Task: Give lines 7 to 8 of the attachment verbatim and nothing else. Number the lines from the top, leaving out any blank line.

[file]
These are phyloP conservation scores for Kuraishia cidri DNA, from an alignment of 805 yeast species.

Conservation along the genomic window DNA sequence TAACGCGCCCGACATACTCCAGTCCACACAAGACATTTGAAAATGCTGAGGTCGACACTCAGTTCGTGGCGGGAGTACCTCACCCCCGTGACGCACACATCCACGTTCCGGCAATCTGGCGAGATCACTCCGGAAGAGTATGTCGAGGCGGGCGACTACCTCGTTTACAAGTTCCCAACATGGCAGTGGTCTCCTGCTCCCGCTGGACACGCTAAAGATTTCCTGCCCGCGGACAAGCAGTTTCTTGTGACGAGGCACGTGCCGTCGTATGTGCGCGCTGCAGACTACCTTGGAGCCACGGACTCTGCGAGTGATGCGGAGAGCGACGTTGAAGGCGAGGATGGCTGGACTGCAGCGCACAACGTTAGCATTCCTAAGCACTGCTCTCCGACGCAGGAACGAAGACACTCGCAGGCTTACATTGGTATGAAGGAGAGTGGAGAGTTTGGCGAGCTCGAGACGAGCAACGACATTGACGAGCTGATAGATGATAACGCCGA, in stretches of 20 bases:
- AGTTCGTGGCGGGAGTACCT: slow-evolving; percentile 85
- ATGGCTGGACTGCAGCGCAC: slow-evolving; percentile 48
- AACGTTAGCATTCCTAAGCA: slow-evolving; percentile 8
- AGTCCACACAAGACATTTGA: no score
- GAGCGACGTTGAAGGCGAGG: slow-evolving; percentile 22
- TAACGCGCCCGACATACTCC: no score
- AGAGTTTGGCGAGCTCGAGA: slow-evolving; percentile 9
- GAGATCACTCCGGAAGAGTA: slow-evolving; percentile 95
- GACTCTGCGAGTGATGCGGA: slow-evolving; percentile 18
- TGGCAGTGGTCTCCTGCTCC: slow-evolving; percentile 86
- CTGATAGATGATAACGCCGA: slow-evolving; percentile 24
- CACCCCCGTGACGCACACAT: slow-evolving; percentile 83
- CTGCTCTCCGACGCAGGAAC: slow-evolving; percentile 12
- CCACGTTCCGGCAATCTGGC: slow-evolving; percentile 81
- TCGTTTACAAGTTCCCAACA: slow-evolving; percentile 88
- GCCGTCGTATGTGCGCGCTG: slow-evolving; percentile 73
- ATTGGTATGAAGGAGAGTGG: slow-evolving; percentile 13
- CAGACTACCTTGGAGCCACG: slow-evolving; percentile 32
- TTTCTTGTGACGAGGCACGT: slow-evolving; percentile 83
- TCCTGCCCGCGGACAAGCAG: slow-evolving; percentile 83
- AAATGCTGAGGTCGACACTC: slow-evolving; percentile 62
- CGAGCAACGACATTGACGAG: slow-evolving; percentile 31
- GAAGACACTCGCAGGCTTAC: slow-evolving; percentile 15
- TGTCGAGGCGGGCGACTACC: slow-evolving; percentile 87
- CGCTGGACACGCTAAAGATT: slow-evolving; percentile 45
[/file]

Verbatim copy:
- GAGCGACGTTGAAGGCGAGG: slow-evolving; percentile 22
- TAACGCGCCCGACATACTCC: no score